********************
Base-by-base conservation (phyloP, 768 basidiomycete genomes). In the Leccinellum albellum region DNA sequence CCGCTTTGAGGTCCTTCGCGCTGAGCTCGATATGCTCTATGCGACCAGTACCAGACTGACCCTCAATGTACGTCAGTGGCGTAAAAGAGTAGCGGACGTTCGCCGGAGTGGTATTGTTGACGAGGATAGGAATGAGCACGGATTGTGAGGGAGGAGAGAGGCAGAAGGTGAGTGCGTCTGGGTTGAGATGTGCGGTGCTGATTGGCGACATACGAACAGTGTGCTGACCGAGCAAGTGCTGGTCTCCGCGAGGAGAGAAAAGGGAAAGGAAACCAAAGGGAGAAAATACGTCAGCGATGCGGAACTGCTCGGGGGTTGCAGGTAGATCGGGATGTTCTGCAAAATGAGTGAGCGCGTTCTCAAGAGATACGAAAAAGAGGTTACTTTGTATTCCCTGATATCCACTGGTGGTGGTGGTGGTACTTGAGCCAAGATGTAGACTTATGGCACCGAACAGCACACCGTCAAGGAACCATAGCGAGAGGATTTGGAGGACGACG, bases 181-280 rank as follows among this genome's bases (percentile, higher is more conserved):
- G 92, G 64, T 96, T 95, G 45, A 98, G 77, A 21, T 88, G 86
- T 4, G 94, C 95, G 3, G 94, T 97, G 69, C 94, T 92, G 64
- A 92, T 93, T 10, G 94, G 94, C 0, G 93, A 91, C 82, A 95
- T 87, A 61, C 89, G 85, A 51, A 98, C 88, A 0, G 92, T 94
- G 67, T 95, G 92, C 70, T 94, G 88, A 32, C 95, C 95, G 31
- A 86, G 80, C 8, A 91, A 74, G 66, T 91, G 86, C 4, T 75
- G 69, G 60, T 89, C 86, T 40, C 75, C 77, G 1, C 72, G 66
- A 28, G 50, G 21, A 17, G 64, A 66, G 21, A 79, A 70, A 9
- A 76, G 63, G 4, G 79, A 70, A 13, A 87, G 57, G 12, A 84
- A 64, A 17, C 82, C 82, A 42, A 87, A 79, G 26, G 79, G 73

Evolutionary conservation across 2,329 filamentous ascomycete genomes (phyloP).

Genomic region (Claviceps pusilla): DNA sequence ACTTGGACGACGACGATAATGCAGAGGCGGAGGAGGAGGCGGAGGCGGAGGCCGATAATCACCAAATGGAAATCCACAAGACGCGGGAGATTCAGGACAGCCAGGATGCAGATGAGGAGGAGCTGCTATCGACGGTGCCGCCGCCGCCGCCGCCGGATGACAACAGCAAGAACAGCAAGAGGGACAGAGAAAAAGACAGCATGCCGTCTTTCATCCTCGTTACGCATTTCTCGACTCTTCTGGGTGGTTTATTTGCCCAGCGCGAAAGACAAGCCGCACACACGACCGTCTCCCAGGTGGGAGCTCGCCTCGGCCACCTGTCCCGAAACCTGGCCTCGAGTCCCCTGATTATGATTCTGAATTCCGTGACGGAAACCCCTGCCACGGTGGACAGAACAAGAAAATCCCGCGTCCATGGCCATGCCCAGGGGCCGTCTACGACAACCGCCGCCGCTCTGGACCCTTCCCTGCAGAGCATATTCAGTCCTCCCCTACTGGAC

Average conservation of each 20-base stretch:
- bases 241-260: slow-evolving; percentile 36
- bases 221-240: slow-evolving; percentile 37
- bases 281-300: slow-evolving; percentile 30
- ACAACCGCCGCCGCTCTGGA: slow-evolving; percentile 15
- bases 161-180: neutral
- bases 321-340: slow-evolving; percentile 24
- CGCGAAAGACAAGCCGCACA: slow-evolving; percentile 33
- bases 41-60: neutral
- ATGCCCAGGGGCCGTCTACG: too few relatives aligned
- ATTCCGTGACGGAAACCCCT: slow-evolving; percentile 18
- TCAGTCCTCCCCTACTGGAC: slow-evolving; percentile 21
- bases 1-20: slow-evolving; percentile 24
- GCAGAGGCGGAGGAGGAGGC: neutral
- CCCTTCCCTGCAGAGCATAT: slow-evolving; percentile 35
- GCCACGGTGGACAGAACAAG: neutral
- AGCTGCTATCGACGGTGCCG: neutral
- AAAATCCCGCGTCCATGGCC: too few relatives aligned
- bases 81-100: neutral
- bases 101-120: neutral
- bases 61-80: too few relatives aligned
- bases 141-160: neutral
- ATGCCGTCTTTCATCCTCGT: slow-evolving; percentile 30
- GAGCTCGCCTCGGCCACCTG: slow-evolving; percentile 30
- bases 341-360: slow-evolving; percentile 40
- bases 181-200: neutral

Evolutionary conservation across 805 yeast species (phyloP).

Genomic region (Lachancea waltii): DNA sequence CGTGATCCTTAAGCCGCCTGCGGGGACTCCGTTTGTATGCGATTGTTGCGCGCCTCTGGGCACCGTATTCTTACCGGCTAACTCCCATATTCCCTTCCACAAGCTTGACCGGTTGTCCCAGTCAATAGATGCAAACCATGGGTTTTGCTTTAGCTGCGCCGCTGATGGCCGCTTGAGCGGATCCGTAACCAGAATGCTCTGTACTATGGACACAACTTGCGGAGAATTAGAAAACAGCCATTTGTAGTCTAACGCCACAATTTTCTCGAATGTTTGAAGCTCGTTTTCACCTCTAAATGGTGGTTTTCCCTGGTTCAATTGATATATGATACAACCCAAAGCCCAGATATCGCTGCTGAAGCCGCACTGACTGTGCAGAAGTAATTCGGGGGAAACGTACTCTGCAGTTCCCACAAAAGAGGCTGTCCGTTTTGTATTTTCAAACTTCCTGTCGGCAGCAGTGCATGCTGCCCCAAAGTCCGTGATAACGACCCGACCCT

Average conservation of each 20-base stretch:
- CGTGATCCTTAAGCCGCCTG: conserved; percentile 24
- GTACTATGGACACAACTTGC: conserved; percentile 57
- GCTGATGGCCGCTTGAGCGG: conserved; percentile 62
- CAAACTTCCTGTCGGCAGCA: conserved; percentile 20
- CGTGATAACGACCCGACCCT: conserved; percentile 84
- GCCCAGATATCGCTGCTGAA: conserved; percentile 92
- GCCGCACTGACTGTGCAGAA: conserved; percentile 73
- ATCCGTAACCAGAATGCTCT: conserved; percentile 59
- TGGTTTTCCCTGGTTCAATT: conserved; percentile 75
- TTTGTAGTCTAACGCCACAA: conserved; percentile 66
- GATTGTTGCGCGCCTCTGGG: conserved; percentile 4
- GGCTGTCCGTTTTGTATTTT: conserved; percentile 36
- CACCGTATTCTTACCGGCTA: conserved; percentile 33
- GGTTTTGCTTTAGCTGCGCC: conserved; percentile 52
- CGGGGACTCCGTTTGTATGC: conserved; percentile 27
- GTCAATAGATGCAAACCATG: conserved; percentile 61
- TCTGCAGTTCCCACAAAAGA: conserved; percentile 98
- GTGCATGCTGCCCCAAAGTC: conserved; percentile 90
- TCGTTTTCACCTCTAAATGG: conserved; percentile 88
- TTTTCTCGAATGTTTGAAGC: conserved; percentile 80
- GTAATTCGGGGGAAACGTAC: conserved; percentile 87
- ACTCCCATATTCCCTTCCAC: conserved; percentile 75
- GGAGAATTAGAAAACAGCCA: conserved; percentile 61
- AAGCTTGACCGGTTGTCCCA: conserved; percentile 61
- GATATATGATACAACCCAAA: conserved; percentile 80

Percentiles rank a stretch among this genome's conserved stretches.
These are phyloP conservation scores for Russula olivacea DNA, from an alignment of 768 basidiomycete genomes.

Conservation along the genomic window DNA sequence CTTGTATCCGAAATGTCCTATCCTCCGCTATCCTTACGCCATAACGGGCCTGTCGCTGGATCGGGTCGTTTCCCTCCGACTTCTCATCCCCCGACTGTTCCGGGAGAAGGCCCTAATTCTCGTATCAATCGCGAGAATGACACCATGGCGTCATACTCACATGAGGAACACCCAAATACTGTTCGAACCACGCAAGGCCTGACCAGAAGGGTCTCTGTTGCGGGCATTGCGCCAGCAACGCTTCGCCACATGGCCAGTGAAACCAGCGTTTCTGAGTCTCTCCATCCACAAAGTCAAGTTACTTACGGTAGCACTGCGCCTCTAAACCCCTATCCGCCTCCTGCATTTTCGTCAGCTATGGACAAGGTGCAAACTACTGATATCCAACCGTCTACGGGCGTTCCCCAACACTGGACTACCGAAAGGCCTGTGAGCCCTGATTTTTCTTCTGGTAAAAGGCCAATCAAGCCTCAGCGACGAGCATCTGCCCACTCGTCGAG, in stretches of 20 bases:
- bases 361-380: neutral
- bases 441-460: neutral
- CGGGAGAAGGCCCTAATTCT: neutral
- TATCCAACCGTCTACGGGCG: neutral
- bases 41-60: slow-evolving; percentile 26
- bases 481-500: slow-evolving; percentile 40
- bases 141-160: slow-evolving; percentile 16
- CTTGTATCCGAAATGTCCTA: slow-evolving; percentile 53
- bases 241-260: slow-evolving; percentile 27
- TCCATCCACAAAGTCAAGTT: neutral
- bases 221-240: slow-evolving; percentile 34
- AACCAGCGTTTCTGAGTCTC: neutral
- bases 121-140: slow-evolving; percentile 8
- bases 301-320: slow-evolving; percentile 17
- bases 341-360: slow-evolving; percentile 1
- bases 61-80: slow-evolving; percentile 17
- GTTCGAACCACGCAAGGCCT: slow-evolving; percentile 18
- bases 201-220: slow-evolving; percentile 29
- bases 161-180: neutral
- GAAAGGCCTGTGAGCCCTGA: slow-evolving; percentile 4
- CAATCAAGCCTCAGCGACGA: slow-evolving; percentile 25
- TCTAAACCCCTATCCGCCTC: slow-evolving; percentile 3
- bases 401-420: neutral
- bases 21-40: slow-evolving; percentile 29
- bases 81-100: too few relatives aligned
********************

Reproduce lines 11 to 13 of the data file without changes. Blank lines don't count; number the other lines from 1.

- A 64, A 17, C 82, C 82, A 42, A 87, A 79, G 26, G 79, G 73

Evolutionary conservation across 2,329 filamentous ascomycete genomes (phyloP).

Genomic region (Claviceps pusilla): DNA sequence ACTTGGACGACGACGATAATGCAGAGGCGGAGGAGGAGGCGGAGGCGGAGGCCGATAATCACCAAATGGAAATCCACAAGACGCGGGAGATTCAGGACAGCCAGGATGCAGATGAGGAGGAGCTGCTATCGACGGTGCCGCCGCCGCCGCCGCCGGATGACAACAGCAAGAACAGCAAGAGGGACAGAGAAAAAGACAGCATGCCGTCTTTCATCCTCGTTACGCATTTCTCGACTCTTCTGGGTGGTTTATTTGCCCAGCGCGAAAGACAAGCCGCACACACGACCGTCTCCCAGGTGGGAGCTCGCCTCGGCCACCTGTCCCGAAACCTGGCCTCGAGTCCCCTGATTATGATTCTGAATTCCGTGACGGAAACCCCTGCCACGGTGGACAGAACAAGAAAATCCCGCGTCCATGGCCATGCCCAGGGGCCGTCTACGACAACCGCCGCCGCTCTGGACCCTTCCCTGCAGAGCATATTCAGTCCTCCCCTACTGGAC